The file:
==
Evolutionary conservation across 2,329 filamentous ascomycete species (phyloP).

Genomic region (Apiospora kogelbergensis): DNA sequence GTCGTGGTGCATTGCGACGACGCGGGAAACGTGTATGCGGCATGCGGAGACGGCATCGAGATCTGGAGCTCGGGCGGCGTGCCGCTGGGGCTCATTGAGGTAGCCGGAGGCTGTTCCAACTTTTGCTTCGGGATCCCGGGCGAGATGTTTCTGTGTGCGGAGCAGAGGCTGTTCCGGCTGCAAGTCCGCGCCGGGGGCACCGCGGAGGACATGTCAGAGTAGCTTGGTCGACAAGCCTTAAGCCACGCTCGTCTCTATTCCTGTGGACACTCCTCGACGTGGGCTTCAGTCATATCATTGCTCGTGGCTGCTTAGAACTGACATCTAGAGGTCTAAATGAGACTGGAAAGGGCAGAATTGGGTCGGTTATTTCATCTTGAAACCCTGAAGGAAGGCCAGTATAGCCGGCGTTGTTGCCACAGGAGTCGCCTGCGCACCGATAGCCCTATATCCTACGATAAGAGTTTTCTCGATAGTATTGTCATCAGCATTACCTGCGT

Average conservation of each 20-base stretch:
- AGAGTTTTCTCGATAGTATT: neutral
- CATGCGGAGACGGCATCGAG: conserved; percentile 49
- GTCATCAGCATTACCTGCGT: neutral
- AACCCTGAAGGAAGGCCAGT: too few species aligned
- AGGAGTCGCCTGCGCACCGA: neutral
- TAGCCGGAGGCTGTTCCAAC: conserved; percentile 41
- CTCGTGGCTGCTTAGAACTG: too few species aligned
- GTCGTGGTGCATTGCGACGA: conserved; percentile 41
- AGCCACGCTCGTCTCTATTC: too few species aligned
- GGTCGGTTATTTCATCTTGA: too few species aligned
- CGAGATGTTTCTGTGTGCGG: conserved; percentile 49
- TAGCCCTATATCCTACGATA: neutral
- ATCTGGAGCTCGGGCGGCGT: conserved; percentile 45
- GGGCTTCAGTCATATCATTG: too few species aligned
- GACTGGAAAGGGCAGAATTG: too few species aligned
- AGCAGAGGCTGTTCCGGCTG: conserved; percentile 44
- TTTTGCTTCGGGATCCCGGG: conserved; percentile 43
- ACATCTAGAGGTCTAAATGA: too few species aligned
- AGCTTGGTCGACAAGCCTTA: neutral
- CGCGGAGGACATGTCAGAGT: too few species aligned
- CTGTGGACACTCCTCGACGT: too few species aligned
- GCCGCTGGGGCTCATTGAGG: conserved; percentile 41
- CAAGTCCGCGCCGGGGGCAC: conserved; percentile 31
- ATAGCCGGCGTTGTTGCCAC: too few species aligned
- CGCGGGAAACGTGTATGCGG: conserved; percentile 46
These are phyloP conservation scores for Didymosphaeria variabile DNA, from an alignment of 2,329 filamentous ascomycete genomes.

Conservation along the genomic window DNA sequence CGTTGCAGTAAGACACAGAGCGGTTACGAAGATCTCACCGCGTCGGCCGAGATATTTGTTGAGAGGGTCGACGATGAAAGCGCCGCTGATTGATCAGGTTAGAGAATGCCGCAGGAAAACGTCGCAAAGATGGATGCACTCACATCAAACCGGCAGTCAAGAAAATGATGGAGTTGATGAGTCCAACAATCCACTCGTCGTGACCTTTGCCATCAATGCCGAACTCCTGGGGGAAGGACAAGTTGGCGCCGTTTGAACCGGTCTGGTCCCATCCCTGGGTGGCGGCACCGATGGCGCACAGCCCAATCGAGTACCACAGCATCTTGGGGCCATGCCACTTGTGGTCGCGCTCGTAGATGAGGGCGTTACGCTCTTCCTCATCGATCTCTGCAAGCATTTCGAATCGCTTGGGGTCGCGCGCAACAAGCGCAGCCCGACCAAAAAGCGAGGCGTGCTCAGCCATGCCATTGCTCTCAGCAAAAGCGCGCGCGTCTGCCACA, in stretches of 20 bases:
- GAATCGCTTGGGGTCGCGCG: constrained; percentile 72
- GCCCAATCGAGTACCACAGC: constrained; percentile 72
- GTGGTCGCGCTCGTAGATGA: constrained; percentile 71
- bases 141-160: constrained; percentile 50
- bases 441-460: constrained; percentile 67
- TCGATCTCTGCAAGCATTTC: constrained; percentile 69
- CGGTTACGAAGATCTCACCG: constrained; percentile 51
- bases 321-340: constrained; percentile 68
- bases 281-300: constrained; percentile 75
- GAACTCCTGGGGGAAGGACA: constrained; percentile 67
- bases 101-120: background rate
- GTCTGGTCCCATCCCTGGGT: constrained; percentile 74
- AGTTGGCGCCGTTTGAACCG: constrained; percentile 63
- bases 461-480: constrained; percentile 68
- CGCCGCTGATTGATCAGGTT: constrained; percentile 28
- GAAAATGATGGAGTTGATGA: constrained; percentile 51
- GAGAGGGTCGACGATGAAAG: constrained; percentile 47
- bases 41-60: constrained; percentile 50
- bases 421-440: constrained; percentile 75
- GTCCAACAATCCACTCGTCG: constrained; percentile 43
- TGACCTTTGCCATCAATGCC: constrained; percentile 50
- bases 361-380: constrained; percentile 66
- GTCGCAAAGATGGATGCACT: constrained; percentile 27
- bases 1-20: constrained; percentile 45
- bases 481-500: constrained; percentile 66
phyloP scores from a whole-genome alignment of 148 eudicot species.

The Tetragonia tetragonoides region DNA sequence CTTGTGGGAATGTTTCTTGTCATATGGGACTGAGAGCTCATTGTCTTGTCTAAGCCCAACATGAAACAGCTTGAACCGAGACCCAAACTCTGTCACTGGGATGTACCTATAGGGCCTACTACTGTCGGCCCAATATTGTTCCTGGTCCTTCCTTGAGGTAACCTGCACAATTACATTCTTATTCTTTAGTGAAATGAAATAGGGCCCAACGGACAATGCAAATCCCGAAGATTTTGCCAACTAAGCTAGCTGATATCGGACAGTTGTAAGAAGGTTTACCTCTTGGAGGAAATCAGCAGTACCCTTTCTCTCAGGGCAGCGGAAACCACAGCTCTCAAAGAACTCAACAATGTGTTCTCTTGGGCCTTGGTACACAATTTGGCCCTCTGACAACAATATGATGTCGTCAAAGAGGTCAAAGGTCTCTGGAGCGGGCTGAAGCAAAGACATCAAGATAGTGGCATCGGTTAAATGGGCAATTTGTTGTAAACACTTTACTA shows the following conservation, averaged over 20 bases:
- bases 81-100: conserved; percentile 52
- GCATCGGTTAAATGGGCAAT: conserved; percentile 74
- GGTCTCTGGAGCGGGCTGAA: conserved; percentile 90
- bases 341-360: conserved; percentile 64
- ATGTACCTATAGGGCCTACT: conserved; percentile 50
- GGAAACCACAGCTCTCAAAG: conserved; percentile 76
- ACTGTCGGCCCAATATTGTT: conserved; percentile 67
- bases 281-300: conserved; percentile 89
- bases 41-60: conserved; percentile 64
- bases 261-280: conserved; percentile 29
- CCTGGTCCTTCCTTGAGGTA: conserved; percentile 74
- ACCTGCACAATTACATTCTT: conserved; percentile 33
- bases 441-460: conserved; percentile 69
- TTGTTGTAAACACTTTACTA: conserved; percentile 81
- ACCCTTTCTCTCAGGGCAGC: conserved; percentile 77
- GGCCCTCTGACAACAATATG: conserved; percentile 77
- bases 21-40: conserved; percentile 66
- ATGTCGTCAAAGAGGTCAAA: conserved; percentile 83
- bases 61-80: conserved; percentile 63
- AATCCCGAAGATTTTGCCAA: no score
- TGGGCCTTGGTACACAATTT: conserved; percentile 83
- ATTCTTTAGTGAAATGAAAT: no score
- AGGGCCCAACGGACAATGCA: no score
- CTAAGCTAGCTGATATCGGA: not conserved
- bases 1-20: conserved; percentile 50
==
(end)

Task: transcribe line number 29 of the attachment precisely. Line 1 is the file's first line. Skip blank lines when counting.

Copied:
These are phyloP conservation scores for Didymosphaeria variabile DNA, from an alignment of 2,329 filamentous ascomycete genomes.